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RISE Seminar by David Krist "Chemical Decision-making and New Molecules for Neurosurgical Oncology"

Event Type
Carle Illinois College of Medicine
MSB Auditorium (Room 274), Simulcast at Pollard Auditorium, & Virtually via Zoom
Sep 24, 2021   12:00 - 1:30 pm  
David Krist
Registration Required for In-Person Attendance at MSB or Carle Forum
Angie Ellis
Originating Calendar
Carle Illinois College of Medicine General Events

RISE Seminars: Research & Innovation from Student Entrepreneurs


David Krist


Chemical Decision-making and New Molecules for Neurosurgical Oncology


September 24, 2021


12:00 p.m - 1:30 p.m.


Medical Sciences Building Auditorium Room 274

Simulcast at Pollard Auditorium, Carle Forum or virtually via Zoom link


Lunch will be provided at both locations with advanced registration

Registration is required for in-person attendance at MSB or Pollard Auditoriums


Abstract: Glioblastoma multiforme (GBM) is the most aggressive primary brain cancer with a 5-year survival rate of 5%. If the tumor is accessible, the first indicated step is surgical removal. Currently, several tools are available to help the surgeon distinguish cancerous from healthy tissue during the procedure. At least two types of fluorescent drugs with distinct mechanisms of action can selectively accumulate at the tumor, making it glow against healthy tissue. First, we have shown that such fluorescent visualization allows higher rates of gross total resection. We then further compare the efficacy of fluorescent reagents to help standardize an inconsistently utilized clinical practice. Our upcoming work will develop a suite of cytotoxic reagents to selectively target GBM. The strategy and underlying design principles will be discussed.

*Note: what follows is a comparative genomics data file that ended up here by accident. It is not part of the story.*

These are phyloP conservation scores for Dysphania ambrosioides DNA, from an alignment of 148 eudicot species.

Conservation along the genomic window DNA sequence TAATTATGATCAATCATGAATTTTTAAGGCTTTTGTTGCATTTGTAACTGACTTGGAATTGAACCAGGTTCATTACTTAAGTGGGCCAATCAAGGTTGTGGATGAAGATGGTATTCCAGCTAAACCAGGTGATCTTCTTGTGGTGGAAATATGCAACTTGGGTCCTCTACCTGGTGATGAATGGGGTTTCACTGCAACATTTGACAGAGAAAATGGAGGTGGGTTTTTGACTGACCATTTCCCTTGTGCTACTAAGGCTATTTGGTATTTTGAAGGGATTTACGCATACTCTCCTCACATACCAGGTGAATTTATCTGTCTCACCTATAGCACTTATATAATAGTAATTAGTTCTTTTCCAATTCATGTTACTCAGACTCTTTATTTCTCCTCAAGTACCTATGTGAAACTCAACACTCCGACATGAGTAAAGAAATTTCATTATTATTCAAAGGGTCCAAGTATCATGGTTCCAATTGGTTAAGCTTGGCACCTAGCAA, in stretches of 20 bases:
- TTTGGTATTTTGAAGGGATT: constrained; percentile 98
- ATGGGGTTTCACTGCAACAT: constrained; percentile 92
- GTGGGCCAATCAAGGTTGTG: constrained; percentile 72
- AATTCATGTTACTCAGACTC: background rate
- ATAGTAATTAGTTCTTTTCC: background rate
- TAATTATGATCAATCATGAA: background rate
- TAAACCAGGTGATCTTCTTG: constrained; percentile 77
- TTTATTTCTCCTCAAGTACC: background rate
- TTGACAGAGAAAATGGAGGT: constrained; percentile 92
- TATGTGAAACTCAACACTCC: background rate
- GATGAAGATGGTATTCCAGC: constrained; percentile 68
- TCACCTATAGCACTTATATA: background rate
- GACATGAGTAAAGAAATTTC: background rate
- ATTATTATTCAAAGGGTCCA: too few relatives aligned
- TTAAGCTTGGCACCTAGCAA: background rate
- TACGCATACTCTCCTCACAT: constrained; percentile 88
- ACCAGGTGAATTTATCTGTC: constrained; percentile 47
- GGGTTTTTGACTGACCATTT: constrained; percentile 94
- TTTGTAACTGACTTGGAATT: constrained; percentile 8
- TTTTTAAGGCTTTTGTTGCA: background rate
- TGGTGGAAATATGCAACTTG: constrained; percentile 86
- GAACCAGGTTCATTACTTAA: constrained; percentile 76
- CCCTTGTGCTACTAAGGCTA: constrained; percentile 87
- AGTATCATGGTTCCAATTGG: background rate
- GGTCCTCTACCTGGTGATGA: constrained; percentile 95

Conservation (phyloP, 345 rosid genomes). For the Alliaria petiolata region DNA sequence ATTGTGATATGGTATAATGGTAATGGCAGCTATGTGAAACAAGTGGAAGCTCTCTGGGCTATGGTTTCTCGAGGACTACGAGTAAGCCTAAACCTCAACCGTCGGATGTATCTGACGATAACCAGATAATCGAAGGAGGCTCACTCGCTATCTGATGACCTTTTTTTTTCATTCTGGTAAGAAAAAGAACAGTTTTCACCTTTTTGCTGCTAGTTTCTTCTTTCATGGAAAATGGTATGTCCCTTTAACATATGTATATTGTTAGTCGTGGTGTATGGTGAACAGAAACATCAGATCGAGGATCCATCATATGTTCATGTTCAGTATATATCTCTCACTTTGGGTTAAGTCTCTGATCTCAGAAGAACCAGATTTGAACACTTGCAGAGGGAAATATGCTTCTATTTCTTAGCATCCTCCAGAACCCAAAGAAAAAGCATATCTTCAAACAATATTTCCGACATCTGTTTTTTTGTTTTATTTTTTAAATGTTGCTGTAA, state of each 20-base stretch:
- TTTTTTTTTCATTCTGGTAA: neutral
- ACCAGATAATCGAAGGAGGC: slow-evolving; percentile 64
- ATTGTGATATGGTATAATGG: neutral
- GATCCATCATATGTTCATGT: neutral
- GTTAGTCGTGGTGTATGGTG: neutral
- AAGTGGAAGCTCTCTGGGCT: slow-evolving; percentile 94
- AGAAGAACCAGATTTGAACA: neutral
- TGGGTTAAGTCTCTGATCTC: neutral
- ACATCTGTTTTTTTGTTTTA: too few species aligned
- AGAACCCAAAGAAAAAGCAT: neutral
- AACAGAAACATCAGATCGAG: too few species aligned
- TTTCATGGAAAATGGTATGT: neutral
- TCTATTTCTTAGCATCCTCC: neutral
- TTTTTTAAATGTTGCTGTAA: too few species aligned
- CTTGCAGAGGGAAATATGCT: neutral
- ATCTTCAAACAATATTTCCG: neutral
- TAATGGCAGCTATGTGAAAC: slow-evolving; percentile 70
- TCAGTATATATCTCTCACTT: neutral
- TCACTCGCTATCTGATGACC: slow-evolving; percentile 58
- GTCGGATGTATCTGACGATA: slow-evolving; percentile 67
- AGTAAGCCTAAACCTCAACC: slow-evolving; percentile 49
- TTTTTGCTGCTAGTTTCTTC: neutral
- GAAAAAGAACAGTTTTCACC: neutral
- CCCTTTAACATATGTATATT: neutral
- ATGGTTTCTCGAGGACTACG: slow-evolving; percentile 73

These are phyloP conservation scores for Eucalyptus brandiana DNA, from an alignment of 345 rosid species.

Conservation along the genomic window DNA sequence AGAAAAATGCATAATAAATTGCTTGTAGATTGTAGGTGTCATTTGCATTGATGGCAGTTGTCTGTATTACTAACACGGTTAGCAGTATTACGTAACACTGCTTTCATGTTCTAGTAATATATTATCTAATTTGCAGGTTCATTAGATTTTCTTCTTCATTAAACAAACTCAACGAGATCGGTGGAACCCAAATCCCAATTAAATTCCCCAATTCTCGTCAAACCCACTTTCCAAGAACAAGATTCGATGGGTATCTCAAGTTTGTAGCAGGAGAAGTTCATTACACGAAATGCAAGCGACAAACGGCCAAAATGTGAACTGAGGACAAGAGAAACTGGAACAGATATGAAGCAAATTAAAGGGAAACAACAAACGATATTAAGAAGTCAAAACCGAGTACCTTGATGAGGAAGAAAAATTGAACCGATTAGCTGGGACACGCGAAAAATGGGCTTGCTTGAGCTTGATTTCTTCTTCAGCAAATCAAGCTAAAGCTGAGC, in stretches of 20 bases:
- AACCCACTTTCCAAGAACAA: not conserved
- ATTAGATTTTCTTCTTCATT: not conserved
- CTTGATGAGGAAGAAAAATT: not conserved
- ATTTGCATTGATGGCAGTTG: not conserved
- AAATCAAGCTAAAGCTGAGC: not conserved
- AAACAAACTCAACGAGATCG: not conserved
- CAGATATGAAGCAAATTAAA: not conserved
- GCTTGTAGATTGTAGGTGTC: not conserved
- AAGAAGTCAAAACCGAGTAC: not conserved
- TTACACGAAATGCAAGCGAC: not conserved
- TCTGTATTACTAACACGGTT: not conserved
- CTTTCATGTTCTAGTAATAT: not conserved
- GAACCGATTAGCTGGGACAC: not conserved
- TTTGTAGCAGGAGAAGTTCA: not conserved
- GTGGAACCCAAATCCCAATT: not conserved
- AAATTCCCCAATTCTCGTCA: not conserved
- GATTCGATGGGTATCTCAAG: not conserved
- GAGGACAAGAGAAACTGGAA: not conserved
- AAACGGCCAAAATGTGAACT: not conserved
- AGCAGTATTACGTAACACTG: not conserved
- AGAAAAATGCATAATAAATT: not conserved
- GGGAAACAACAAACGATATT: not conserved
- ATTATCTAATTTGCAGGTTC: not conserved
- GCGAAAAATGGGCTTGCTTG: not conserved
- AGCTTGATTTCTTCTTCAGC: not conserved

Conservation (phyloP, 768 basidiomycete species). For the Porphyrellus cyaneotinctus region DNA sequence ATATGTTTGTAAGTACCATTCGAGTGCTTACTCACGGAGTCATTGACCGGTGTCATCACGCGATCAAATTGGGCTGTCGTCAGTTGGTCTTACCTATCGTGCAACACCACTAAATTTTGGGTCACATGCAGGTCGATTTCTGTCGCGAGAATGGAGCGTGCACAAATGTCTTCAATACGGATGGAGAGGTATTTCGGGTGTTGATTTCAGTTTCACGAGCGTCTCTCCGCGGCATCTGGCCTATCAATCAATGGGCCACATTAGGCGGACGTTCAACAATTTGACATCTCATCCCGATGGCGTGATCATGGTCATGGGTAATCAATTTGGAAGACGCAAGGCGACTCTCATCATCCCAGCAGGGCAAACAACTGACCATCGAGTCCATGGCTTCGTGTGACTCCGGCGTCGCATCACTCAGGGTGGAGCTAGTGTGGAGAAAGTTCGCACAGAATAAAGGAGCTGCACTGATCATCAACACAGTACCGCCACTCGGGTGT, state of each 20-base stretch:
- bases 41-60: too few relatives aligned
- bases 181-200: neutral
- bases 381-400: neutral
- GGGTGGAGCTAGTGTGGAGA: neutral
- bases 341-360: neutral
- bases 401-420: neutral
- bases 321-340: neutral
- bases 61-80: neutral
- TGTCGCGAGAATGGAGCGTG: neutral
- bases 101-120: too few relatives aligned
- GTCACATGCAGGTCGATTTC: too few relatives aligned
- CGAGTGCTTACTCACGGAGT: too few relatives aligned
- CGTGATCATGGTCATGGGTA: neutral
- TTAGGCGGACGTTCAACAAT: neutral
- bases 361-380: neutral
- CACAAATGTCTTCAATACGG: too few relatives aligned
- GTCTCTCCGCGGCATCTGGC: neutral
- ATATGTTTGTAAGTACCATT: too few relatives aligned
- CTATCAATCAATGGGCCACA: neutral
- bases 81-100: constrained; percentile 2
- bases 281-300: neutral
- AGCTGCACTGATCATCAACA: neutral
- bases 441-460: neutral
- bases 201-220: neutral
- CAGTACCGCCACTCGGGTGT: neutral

David Krist received a PhD in Chemistry from Northwestern University where he developed a drug discovery platform for ubiquitin ligases, which regulate the cell cycle and drive the initiation of many cancers. He then pursued postdoctoral studies with Dr. Brenda Schulman at St. Jude Children’s Research Hospital and the Max Planck Institute for Biochemistry where he designed a method to stabilize transition-state intermediates of ubiquitin ligase complexes for visualization by cryo-electron microscopy. By observing the catalysis of ubiquitin modification at the molecular level, these projects illuminated mechanistic aspects that directly inform the accelerating development of PROTAC chemotherapeutics. 


Now a second-year medical student at Carle Illinois, David works with neurosurgeons Dr. Wael Mostafa and Dr. Paul Arnold to develop better detection and eradication of cancers in the central nervous system by leveraging molecular technologies. 

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